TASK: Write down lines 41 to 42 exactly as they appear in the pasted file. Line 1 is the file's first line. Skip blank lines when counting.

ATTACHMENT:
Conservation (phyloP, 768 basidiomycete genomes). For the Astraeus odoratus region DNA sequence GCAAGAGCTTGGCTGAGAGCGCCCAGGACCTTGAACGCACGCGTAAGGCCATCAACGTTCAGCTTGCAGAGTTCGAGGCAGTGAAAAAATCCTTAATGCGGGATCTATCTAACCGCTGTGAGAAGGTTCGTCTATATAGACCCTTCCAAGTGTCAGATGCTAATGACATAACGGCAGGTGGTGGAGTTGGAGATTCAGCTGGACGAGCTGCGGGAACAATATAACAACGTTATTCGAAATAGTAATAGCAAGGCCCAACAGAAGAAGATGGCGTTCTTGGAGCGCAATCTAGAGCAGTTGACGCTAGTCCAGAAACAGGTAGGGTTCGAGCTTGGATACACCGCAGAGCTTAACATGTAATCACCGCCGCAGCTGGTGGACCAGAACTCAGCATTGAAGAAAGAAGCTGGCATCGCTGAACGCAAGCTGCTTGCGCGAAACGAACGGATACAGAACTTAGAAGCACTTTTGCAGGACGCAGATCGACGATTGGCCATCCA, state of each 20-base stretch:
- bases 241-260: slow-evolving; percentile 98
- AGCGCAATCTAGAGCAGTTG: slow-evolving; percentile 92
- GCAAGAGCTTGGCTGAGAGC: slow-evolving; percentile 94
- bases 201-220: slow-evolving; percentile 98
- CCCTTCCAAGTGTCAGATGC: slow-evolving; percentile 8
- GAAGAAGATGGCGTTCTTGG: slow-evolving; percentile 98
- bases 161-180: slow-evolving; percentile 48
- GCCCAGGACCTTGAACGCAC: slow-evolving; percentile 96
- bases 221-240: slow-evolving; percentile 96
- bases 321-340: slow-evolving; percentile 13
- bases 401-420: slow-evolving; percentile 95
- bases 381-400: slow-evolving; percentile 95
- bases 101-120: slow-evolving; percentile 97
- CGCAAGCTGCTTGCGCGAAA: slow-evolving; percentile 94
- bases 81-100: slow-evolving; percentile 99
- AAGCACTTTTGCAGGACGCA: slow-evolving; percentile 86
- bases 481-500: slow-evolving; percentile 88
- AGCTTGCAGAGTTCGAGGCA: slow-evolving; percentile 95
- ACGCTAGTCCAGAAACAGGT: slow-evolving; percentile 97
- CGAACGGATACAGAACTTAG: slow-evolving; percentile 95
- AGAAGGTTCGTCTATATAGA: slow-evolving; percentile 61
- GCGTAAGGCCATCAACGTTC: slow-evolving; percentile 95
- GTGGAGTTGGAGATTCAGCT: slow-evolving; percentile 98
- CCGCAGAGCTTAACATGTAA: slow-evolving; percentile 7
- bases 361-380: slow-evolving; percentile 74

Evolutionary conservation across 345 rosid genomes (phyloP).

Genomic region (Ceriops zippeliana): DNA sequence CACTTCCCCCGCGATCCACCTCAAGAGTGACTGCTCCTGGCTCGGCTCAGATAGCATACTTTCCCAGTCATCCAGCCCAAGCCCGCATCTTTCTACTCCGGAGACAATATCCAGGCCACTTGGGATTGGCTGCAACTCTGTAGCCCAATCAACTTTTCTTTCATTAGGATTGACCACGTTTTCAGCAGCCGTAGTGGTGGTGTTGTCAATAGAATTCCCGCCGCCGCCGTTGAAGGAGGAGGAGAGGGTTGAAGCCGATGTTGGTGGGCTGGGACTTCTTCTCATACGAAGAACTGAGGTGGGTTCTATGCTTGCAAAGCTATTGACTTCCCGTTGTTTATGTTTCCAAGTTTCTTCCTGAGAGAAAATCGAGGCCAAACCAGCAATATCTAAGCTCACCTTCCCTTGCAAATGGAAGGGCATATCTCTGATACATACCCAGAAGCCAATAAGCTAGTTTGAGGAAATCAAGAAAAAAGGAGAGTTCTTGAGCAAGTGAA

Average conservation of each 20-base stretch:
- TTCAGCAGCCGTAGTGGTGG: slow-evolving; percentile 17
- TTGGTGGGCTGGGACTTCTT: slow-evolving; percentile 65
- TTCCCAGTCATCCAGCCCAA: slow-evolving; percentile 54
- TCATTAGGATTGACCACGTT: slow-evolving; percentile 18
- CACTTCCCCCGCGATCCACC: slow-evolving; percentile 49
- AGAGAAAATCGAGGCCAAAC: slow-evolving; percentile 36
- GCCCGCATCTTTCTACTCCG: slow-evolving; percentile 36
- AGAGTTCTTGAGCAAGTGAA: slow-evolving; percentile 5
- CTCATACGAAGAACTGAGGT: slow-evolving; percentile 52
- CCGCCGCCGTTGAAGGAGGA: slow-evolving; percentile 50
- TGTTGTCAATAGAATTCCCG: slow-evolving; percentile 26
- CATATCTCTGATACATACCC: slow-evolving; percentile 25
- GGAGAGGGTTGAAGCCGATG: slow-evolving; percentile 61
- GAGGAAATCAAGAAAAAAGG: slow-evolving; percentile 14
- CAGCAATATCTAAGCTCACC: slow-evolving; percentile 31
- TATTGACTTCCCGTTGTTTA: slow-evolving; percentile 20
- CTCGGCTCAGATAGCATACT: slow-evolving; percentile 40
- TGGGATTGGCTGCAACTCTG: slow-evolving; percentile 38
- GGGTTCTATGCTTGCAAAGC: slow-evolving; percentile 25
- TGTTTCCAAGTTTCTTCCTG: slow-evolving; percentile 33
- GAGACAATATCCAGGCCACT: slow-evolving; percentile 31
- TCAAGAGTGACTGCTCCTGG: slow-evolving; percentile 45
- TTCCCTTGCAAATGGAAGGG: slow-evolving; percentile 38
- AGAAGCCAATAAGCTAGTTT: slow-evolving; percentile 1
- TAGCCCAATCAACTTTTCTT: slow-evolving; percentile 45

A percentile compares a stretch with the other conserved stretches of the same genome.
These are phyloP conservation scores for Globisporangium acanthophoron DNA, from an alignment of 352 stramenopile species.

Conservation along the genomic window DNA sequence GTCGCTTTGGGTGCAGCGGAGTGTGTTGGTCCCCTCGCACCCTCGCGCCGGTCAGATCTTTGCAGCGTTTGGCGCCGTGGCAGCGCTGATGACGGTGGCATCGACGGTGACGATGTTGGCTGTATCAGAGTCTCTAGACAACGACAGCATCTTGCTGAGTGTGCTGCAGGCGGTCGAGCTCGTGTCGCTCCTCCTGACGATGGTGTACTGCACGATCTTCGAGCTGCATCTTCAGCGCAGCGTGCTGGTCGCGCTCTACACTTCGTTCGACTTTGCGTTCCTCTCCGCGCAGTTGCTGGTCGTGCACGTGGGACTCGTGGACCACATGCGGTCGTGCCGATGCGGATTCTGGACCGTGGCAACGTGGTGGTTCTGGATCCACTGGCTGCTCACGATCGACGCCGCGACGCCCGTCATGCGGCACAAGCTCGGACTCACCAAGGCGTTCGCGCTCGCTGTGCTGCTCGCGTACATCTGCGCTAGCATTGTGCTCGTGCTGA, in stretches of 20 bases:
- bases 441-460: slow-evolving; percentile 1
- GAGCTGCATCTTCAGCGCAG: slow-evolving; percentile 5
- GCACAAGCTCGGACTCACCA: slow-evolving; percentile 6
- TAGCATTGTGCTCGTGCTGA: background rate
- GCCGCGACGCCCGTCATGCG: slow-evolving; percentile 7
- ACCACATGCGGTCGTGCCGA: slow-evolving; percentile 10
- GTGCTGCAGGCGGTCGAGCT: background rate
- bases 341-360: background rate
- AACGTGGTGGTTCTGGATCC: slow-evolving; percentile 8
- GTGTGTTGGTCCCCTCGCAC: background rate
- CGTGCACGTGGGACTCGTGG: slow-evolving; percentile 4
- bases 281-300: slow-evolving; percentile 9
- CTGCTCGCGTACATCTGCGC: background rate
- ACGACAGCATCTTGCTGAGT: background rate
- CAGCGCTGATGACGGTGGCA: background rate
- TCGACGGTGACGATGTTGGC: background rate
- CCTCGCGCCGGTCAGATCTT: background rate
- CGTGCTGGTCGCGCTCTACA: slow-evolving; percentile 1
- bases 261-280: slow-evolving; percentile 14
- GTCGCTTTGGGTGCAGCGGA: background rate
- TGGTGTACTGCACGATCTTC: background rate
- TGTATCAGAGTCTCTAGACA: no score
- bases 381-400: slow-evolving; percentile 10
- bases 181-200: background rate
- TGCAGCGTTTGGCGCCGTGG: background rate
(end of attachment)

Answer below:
- CATATCTCTGATACATACCC: slow-evolving; percentile 25
- GGAGAGGGTTGAAGCCGATG: slow-evolving; percentile 61